STA: Who was your favorite contestant that you interviewed?
EM: I feel a little uncomfortable using the word favorite just because I don’t want to hurt anyone’s feelings, but I have to say I have a very soft spot for a few of them. But my absolute best would have to be Emilio Sosa – he’s fantastic, so talented.
STA: Love him! He just debuted his own line at NYFW in February.
EM: It was a beautiful show, my favorite that I went to, and I can’t wait to see what he does in September. He was also nominated for a Tony Award designing the costumes for Porgy and Bess, so he’s had an amazing year. What people might not know is that he’s really funny, he has the best personality. I don’t know how much people got to see that on the show because in the show he was focused on the work.
STA: This year is Project Runway’s 10th season, what do you think has made this show sustainable for so long?
EM: Absolutely because of the show’s integrity. It’s not manipulated, and what you’re seeing is creative people do what they do best. The cast is the best in the business, and that’s why people respect the show so much. You don’t just have whoever as judges, they have Michael Kors, they have Nina, it’s just an amazing show. There is no other place that showcases designers and gives them a voice other than PR.
STA: Any favorite Season 10 designers?
EM: I am loving Ven Budhu – his [candy design] was amazing (shown at right), you couldn’t even tell it was candy! Right now I’m rooting for him, he’s super talented.
STA: Any fun tidbits from working on the book?
EM: Here’s a funny thing, when I met Heidi for the first time, I actually ended up insulting her without meaning to. I was talking to her and said, “How does it feel to have the contestants think of you as the mean judge?” And she said, “I’m the mean judge?!” She didn’t know! She was very good-natured about it, and not insulted, but I was sitting there thinking, “Oh my gosh, what did I say?!” Because people talk about it on the show! She was laughing and didn’t care. But then I was so relieved, because this woman who worked with her Googled it and said, “No no Heidi, they do, they refer to you as ‘Klum of Doom’!”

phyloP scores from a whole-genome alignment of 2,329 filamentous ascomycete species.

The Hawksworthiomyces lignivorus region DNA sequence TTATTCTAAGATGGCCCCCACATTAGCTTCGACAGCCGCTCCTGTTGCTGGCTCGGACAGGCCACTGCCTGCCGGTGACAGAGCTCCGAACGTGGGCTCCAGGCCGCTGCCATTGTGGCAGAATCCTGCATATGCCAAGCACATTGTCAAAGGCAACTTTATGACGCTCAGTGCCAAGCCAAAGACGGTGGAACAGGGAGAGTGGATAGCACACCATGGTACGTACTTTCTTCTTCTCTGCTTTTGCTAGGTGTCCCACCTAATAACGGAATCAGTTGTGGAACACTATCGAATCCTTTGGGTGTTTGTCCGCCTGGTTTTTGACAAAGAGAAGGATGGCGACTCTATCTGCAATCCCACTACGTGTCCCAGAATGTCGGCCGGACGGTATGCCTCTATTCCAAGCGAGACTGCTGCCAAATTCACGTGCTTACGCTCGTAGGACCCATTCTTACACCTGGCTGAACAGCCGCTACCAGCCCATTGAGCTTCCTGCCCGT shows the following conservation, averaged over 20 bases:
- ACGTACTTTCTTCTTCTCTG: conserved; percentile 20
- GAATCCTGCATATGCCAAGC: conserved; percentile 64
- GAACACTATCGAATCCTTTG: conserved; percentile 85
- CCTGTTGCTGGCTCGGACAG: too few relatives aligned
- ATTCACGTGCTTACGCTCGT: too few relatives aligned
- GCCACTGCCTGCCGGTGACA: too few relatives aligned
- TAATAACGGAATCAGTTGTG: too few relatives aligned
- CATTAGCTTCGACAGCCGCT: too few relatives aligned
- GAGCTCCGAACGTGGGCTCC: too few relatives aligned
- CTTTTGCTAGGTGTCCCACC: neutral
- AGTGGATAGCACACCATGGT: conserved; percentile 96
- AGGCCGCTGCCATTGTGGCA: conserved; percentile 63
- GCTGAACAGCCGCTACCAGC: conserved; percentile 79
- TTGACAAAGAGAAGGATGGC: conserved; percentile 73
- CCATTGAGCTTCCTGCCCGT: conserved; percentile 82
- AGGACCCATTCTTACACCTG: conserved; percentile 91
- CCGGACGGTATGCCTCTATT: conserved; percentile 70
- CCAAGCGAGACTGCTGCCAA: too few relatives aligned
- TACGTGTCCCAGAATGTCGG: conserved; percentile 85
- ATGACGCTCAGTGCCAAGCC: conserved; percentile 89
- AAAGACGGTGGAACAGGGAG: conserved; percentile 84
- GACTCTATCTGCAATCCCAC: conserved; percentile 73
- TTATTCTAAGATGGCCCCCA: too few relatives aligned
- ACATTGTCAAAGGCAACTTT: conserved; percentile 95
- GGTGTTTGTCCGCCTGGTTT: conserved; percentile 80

STA: Well she’s got that tough German accent and she tells it like it is!
EM: I think that’s what makes her so good, and I hope that people give her the credit she deserves. In comparison to some of the other hosts on reality TV, you can really see what a great job she is doing.
STA: And that seems to be one of the reasons the show does so well.
EM: You have Heidi coming at it as a model, she’s worn the clothes and knows designers. Then you have Michael Kors who is a designer, and he understands the creative process. And then Nina comes at it from an editorial point of view. That blend is really what makes the dynamic work because you’re getting three very valid points of view. Other shows just don’t have that.
STA: Do you have a favorite interviewee?
EM: Getting to interview Michael Kors was a career high for me. I was floating for days after. He’s someone who I think is so talented and brilliant business-wise. I love that he started from a modest background and built an empire. I think that’s fascinating.
STA: And Nina Garcia seems like an enigma to me, I wouldn’t know what to expect if I met her.
EM: She’s very cool and very together, just like she is on the show. She’s so chic, oh my gosh…her closet is the one I would want.
STA: Since NYFW is almost upon us, what are you looking forward to?
EM: Absolutely looking forward to what the PR designers are doing! Emilio [Sosa] is showing, Victor [Luna, from Season 9] is showing – I have a soft spot for those two, my buddies. And then Michael Kors always, he’s incredible. It’s fun to see what Marc Jacobs does, and [I love] Alexander Wang and Altuzarra. I cover the shows for FashionWatch.com, and I have a ball doing that.
We’ll definitely have to keep on the lookout for your coverage while reading your new book!